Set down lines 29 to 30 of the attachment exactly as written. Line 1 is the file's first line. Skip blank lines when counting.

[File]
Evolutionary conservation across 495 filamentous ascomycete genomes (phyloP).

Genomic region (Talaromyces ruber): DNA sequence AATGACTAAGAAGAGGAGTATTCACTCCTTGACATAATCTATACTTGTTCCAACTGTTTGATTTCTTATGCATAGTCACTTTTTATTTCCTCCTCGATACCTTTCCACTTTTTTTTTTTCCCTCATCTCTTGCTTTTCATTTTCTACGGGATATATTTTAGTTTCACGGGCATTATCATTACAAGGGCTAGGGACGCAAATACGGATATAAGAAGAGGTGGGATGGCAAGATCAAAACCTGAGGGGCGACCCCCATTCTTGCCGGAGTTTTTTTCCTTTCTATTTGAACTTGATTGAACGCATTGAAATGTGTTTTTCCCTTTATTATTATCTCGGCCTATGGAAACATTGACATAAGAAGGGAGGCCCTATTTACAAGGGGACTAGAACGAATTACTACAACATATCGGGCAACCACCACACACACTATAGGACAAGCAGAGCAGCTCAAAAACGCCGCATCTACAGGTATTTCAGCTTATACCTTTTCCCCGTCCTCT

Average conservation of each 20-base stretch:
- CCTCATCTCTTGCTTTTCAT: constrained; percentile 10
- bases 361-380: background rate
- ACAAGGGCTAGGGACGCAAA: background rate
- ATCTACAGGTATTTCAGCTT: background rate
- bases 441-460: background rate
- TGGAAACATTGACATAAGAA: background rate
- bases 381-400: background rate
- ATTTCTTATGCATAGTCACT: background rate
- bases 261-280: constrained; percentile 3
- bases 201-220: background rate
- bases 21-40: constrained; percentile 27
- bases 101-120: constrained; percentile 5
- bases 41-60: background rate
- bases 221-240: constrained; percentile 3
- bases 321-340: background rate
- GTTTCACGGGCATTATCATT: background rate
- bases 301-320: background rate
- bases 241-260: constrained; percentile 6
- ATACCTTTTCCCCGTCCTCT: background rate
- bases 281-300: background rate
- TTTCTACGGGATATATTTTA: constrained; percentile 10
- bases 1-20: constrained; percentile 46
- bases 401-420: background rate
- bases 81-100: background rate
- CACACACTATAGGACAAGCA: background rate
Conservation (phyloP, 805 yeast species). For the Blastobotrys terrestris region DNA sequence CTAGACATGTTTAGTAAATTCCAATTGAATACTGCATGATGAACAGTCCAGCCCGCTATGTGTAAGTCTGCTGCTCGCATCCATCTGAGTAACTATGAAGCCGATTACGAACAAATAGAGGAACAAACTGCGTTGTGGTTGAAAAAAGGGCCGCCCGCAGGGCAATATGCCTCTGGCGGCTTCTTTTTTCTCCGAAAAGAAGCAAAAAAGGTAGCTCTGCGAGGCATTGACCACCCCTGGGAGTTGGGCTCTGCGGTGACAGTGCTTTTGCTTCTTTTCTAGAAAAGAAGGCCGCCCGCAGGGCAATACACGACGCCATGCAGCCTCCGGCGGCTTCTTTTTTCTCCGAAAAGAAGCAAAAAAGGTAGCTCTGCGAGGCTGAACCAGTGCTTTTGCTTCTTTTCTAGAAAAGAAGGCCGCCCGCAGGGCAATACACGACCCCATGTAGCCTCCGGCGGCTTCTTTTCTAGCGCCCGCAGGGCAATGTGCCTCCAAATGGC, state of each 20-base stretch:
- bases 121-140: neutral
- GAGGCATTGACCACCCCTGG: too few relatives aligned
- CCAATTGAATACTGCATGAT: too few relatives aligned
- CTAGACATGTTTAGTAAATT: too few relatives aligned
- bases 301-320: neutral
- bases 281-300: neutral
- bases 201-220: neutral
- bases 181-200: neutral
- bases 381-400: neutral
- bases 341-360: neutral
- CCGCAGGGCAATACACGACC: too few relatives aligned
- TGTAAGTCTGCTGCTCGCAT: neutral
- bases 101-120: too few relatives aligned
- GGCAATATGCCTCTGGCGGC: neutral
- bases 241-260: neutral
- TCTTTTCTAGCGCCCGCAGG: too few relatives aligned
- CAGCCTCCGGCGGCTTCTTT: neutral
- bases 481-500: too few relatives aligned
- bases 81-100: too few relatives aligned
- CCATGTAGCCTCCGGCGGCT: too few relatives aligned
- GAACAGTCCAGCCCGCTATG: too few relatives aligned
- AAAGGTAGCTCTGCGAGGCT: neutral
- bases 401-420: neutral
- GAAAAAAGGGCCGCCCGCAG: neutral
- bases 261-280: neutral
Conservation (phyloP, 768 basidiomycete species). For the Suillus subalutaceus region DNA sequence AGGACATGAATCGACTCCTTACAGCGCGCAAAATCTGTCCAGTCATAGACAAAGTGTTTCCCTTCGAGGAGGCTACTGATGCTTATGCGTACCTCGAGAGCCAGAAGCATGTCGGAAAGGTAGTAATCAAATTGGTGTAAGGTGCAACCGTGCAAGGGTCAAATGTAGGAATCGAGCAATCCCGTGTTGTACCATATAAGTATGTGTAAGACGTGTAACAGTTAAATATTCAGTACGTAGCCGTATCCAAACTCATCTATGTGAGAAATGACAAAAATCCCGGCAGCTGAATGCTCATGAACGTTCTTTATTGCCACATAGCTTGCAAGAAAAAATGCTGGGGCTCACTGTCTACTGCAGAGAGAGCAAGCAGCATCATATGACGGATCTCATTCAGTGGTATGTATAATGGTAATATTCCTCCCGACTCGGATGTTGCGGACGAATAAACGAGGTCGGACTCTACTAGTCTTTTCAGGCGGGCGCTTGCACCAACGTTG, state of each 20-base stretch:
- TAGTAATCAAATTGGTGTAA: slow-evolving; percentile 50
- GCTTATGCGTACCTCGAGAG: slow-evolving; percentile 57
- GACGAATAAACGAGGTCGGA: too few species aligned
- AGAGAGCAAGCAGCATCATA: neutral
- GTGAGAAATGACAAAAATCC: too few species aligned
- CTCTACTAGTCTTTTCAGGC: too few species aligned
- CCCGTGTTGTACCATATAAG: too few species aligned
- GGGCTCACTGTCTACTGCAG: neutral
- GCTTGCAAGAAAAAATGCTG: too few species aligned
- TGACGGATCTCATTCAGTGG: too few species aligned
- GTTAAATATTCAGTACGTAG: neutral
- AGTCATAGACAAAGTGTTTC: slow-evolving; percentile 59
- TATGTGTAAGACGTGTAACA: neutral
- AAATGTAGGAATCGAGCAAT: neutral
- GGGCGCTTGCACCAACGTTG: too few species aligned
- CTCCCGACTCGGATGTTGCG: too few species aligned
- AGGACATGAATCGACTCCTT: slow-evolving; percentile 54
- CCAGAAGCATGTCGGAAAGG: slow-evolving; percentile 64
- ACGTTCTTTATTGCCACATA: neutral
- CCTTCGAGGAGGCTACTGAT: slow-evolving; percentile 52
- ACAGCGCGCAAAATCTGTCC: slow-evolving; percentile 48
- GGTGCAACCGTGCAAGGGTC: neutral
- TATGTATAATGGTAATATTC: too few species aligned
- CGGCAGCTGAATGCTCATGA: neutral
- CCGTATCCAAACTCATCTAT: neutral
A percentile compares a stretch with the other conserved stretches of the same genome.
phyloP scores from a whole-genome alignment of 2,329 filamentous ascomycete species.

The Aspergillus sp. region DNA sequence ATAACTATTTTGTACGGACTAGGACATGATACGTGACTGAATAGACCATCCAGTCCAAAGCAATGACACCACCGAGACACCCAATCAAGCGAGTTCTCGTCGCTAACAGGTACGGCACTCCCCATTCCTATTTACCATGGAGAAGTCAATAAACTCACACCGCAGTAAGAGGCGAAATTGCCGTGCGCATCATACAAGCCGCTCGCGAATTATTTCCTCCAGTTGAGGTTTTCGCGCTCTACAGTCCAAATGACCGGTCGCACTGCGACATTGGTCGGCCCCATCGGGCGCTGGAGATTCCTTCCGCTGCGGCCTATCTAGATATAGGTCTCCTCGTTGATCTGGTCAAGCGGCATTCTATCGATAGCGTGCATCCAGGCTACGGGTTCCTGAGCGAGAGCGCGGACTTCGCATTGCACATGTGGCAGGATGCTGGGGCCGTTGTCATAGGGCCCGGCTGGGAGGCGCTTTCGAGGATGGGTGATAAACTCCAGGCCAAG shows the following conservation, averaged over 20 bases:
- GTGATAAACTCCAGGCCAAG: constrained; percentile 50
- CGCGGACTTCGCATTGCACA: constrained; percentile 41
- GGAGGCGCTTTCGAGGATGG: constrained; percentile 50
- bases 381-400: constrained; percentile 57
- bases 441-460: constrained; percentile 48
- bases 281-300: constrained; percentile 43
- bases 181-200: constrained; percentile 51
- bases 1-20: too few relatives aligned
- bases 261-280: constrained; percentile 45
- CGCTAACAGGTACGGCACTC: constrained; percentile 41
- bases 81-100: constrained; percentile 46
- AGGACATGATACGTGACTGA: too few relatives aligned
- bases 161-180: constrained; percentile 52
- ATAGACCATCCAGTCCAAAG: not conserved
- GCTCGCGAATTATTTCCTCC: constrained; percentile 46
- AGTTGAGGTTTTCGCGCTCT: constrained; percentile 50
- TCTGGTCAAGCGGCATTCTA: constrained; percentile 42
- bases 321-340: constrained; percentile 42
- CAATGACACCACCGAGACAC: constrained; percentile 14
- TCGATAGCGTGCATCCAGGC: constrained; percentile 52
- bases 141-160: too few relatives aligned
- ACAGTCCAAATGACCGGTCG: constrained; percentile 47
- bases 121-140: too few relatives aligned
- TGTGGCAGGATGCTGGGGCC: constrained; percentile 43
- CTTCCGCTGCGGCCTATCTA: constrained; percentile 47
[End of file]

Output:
Conservation (phyloP, 805 yeast species). For the Blastobotrys terrestris region DNA sequence CTAGACATGTTTAGTAAATTCCAATTGAATACTGCATGATGAACAGTCCAGCCCGCTATGTGTAAGTCTGCTGCTCGCATCCATCTGAGTAACTATGAAGCCGATTACGAACAAATAGAGGAACAAACTGCGTTGTGGTTGAAAAAAGGGCCGCCCGCAGGGCAATATGCCTCTGGCGGCTTCTTTTTTCTCCGAAAAGAAGCAAAAAAGGTAGCTCTGCGAGGCATTGACCACCCCTGGGAGTTGGGCTCTGCGGTGACAGTGCTTTTGCTTCTTTTCTAGAAAAGAAGGCCGCCCGCAGGGCAATACACGACGCCATGCAGCCTCCGGCGGCTTCTTTTTTCTCCGAAAAGAAGCAAAAAAGGTAGCTCTGCGAGGCTGAACCAGTGCTTTTGCTTCTTTTCTAGAAAAGAAGGCCGCCCGCAGGGCAATACACGACCCCATGTAGCCTCCGGCGGCTTCTTTTCTAGCGCCCGCAGGGCAATGTGCCTCCAAATGGC, state of each 20-base stretch:
- bases 121-140: neutral